I have done this before, but before I mindlessly repeat something that I consider as a hack, I'm asking here.

I have 3 tables (details left out for clarity) :


id bigserial (PK)
sku character varying(24)
name character varying(32)


id bigserial (PK)
name cahracter varying(32)


item_group_id bigint (FK -> inv_item_groups)
item_id bigint (FK -> inv_items)

Now, in my code, I have an object like so (in pseudo-code)

class ItemGroup

and these objects can be modified, then needs to be updated. Since I want to preserve the key integrity, I need the inv_item_group_members table (otherwise, I would've used other solutions).

Now, the usual way I was doing this was to

DELETE FROM inv_item_group_members WHERE item_group_id = $1
-- where $1 is the object's id

the, for each items in the object

INSERT INTO inv_item_group_members (item_group_id, item_id) VALUES ($1, $2)

Is there a better solution? What are the alternative? I'm thinking of a SQL function, but not really sure what's the best approach here (I'm not very experienced with PGSQL, yet.) I have read about writable CTE, but it does not address the case when elements are removed from the array (i.e. association removed).

2 Answers 2


My suggestion is that you only delete from inv_item_group_members the items you deleted from the object and only insert into it the new items you added to the object.

You can do that by creating an itemsToDelete array, which you populate with item_ids each time you call the removeItem method of the class and an itemsToInsert which you populate each time you add an item whith the addItem method.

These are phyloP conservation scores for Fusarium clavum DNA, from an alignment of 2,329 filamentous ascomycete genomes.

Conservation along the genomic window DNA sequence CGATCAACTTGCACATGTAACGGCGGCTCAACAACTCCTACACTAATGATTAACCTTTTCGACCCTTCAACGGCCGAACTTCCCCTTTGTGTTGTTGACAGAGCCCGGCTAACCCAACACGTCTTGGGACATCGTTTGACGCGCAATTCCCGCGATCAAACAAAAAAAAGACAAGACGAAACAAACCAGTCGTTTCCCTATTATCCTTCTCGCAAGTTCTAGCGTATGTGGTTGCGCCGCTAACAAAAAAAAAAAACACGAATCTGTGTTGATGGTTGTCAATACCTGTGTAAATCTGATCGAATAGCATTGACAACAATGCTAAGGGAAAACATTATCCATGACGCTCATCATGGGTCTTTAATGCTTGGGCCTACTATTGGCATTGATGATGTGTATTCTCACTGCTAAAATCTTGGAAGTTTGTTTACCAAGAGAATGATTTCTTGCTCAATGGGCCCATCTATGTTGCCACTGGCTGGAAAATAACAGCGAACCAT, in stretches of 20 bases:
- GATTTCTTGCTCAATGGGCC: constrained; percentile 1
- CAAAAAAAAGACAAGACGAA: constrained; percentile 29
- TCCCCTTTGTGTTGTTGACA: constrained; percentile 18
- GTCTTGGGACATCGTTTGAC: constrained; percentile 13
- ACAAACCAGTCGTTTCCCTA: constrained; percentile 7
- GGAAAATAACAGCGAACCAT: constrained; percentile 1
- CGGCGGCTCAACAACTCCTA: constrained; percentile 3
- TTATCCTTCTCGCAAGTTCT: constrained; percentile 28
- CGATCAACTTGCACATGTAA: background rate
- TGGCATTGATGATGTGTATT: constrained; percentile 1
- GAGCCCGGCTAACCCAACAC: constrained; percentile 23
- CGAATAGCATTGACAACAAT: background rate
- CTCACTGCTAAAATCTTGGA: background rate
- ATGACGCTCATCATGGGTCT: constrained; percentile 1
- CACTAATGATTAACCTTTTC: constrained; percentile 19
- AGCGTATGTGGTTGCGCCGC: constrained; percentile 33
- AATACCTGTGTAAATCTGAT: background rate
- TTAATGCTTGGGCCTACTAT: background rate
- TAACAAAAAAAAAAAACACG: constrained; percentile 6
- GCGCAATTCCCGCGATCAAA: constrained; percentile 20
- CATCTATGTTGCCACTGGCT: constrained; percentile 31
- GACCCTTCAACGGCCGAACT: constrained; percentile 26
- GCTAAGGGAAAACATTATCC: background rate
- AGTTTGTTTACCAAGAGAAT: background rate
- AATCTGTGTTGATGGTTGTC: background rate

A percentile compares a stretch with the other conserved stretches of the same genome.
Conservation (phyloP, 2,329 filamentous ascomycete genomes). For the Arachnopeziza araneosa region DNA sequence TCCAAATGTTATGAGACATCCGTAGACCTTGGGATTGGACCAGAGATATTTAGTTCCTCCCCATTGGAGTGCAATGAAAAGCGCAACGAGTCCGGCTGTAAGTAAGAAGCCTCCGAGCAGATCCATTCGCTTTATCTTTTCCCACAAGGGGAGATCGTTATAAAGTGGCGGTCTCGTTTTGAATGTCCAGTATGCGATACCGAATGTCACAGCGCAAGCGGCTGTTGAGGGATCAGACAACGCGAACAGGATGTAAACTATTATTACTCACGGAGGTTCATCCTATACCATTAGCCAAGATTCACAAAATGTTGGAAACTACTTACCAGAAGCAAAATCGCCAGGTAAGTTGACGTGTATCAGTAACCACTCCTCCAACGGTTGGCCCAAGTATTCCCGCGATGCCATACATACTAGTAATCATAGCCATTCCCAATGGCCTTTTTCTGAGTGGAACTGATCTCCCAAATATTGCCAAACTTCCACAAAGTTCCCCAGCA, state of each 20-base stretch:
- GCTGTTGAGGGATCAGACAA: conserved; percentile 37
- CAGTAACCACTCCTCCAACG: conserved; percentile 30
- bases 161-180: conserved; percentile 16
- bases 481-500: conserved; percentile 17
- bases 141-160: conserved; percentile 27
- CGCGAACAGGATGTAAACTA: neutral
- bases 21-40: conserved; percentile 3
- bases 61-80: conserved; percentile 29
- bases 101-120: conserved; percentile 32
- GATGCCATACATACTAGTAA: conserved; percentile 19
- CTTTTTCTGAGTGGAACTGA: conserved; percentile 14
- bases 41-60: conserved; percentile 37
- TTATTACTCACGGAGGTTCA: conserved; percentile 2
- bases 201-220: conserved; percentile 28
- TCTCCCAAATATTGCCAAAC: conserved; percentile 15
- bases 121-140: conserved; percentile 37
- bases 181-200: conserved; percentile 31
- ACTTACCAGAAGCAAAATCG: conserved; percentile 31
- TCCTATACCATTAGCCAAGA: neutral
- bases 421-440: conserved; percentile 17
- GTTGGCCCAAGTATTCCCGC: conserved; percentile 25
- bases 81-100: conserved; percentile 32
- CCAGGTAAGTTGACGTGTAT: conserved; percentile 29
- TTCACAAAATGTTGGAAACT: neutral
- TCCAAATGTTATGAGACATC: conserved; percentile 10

Then when you call the save method you delete the items whose item_id are present in the itemsToDelete array (obviously restricted also to group_id). Then you proceed to insert items present in the itemsToInsert array.

To make it resilient, you can either use a Map instead of arrays in order to prevent duplicates, or catch and ignore PK exceptions during the insert.

  • Right. I might try that. My model already has a _previousData, which is the original data, fetched from the database. I'm just worried that it's not as safe as I'd like it to be (i.e. race conditions), but I'll try that. Commented Jun 19, 2014 at 16:34

I have found a working implementation of an "UPSERT" command. So far, it works fine.

WITH upsert AS (UPDATE inv_items_group_members
                   SET priority = $3
                 WHERE group_id = $1
                   AND item_id = $2
             RETURNING *)
INSERT INTO inv_items_group_members 
            (group_id, item_id, priority) 
     SELECT $1, $2, $3 WHERE NOT EXISTS (SELECT * FROM upsert)

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